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See also: Island, Ísland, Īsland, and Island'

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EnglishEdit

 
English Wikipedia has an article on:
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An island.

Alternative formsEdit

EtymologyEdit

From earlier iland, from Middle English iland, yland, ylond, from Old English īġland, īeġland, ēaland (island), from Proto-Germanic *awjōlandą (from Proto-Germanic *awjō (island, waterland, meadow), from Proto-Indo-European *h₂ekʷeh₂) + *landą (land), equivalent to ea +‎ land. Cognate with Scots island, iland, yland (island), West Frisian eilân (island), Saterland Frisian Ailound (island), Dutch eiland (island), Low German Eiland (island), German Eiland (island), Danish ø (island), Norwegian øy (island), Icelandic eyland (island). The insertion of s—a 16th century spelling modification—is due to a change in spelling to the unrelated term isle, which previously lacked s (cf. Middle English ile, yle). The re-addition was mistakingly carried over to include iland as well. Related also to German Aue (water-meadow), Latin aqua (water). More at ea.

PronunciationEdit

NounEdit

island (plural islands)

  1. A contiguous area of land, smaller than a continent, totally surrounded by water.
  2. An entity surrounded by other entities that are very different from itself.
    an island of tranquility (a calm place surrounded by a noisy environment)
    an island of colour on a butterfly's wing
    • 2018 April 10, Daniel Taylor, “Liverpool go through after Mohamed Salah stops Manchester City fightback”, in The Guardian (London)[1]:
      He was on the ball in a flash, swerving to the left of City’s goalkeeper, Ederson, before shaping his body for a tricky angled finish. He was an island of composure, floating in his 39th goal of the season with a delicate chip into the corner.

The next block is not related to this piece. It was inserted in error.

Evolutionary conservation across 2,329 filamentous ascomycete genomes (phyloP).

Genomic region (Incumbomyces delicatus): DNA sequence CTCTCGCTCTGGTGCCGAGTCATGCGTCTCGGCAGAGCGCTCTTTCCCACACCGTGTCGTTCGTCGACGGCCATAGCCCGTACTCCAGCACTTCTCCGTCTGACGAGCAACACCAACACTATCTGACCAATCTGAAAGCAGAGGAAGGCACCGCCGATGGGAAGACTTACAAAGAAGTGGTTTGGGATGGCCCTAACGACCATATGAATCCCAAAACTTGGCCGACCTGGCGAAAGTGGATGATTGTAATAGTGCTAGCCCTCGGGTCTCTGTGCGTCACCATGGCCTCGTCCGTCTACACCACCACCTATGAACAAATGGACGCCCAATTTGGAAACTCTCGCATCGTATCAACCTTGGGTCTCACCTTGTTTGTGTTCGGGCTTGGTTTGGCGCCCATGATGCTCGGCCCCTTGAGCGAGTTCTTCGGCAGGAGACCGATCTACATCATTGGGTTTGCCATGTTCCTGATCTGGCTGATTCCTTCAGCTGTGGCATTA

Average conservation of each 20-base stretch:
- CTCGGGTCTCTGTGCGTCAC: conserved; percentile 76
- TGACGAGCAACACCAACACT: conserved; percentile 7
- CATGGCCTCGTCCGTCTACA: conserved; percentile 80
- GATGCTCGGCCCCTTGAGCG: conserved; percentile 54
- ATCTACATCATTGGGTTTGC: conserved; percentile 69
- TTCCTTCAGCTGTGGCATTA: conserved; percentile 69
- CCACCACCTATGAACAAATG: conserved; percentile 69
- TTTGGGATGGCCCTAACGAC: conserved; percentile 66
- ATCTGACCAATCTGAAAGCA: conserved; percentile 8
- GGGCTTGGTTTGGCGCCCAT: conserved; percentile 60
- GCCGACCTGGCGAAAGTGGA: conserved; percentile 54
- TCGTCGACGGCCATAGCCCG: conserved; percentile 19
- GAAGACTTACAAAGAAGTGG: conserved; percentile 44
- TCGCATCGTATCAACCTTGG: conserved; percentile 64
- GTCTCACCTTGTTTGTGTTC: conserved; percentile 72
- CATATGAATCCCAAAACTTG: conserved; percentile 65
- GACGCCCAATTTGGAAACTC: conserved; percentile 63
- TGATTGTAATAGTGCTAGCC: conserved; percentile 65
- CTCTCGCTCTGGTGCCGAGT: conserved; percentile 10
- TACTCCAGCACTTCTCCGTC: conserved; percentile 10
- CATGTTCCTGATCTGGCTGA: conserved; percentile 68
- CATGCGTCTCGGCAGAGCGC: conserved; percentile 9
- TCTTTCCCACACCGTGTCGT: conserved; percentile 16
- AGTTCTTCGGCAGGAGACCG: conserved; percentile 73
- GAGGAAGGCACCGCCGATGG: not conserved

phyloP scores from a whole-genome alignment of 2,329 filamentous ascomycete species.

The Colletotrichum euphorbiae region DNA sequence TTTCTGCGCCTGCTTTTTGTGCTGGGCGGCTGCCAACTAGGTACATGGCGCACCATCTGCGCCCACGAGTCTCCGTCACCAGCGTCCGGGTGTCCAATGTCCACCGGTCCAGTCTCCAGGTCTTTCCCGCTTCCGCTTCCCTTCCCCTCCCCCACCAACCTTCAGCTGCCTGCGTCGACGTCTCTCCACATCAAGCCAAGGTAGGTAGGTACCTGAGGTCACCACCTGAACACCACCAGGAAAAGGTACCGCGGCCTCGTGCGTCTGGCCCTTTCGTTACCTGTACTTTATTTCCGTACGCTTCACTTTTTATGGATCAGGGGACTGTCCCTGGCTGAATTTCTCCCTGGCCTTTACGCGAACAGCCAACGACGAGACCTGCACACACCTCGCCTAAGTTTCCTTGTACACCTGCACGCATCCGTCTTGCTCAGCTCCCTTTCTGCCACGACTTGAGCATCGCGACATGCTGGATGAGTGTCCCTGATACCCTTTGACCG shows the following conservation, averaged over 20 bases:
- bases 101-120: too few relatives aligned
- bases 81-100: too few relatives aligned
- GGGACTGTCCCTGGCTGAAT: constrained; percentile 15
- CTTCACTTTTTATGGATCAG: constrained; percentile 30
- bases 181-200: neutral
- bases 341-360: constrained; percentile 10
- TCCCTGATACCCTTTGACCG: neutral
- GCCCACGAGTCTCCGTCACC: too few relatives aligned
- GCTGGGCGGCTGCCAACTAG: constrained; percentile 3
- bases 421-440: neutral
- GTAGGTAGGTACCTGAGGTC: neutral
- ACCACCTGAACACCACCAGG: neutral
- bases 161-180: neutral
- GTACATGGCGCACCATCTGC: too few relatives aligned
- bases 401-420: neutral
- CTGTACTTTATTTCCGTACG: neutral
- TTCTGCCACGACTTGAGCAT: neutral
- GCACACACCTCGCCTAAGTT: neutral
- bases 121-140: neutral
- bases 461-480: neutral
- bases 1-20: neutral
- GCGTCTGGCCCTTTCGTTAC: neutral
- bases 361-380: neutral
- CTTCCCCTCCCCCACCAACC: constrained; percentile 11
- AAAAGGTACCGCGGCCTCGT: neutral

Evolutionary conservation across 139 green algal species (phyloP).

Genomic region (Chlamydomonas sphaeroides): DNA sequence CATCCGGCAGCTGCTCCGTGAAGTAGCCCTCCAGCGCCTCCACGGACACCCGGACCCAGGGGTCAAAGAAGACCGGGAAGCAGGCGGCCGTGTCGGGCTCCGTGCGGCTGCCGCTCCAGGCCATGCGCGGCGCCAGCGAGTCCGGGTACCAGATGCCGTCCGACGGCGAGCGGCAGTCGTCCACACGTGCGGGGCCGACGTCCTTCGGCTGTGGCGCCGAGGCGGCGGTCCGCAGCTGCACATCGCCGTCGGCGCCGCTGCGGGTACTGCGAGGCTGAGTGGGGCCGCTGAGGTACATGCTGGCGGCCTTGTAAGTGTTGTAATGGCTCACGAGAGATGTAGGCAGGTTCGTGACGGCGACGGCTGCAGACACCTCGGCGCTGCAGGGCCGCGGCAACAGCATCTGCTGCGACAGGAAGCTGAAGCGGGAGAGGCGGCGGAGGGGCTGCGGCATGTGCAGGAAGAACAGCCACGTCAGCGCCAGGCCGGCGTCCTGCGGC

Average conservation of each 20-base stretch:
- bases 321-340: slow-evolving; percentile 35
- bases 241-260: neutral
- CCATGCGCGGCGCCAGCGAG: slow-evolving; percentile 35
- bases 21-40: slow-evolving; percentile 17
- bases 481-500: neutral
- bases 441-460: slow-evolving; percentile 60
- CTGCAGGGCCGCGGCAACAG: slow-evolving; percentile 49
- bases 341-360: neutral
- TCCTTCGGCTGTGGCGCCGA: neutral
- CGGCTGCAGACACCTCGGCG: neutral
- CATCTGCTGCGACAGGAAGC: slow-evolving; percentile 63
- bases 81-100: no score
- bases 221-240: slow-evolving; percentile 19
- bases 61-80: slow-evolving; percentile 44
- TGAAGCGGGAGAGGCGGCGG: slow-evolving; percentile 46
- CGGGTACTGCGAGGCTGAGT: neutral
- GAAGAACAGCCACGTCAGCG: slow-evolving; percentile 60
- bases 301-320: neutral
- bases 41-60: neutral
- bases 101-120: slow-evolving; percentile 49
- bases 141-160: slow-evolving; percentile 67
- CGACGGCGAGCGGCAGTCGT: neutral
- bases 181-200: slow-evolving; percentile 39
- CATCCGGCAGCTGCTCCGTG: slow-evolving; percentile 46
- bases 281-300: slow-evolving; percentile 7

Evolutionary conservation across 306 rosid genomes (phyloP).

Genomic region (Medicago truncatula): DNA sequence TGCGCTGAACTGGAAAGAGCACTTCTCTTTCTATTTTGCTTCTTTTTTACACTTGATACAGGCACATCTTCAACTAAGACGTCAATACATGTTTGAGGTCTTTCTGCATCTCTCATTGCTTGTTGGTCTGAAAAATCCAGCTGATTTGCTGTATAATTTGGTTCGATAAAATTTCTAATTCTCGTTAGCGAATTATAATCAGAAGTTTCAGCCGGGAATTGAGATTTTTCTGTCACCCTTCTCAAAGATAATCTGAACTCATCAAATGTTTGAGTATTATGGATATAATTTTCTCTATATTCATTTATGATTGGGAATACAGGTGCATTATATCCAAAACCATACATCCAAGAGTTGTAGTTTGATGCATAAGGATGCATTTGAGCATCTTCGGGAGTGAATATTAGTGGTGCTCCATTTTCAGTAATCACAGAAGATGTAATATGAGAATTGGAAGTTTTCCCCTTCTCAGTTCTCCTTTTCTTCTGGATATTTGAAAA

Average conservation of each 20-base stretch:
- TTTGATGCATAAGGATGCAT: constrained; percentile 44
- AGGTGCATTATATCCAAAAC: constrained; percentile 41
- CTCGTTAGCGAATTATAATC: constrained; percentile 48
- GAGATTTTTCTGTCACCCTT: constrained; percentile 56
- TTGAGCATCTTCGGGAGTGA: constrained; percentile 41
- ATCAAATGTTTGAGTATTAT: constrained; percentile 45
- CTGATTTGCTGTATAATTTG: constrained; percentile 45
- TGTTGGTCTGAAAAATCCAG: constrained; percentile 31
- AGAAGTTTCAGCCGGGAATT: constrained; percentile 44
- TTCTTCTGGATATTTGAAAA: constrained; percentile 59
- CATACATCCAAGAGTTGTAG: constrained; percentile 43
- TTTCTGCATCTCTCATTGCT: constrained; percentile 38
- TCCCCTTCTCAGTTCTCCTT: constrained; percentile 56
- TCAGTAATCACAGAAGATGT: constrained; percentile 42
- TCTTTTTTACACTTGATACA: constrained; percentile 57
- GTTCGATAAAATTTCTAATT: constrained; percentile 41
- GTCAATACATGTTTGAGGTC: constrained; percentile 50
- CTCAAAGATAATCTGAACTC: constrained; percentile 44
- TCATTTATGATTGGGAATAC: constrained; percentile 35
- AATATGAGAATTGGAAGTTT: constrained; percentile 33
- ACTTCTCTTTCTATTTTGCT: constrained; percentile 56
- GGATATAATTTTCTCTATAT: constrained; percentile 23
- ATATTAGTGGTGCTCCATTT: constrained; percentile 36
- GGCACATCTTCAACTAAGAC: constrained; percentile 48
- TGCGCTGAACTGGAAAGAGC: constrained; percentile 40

• 1939, Deseret News, October 27 1939, Roosevelt Reaffirms American Neutrality
      King Leopold, speaking in fluent English during his six minute broadcast, said Belgium stood side by side with Holland "an Island of peace in the interests of all"
  3. A superstructure on an aircraft carrier's deck.
  4. A traffic island.
    the island in the middle of a roundabout
  5. (government) An unincorporated area wholly surrounded by one or more incorporated areas.
  6. (grammar) A phrase from which a wh-word cannot be extracted without yielding invalid grammar.

SynonymsEdit

  • (land surrounded by water): ait, holm
  • (an entity surrounded by other very different entities): oasis

Derived termsEdit

Related termsEdit

TranslationsEdit

The translations below need to be checked and inserted above into the appropriate translation tables, removing any numbers. Numbers do not necessarily match those in definitions. See instructions at Wiktionary:Entry layout#Translations.

VerbEdit

island (third-person singular simple present islands, present participle islanding, simple past and past participle islanded)

  1. (transitive) To surround with water; make into an island.
    • 1933, Harriet Monroe, Poetry: Volume 42
      We paused at little river cities along the way and walked upon their bushy dikes, and heard tales of overflows in flood seasons, when four feet or more of water islanded the houses.
  2. (transitive) To set, dot (as if) with islands.
  3. (transitive) To isolate.

SynonymsEdit

TranslationsEdit

See alsoEdit

AnagramsEdit


ScotsEdit

 
Scots Wikipedia has an article on:
Wikipedia sco

Alternative formsEdit

EtymologyEdit

From Old English īġland.

PronunciationEdit

  This entry needs pronunciation information. If you are familiar with the IPA then please add some!

NounEdit

island (plural islands)

  1. An island.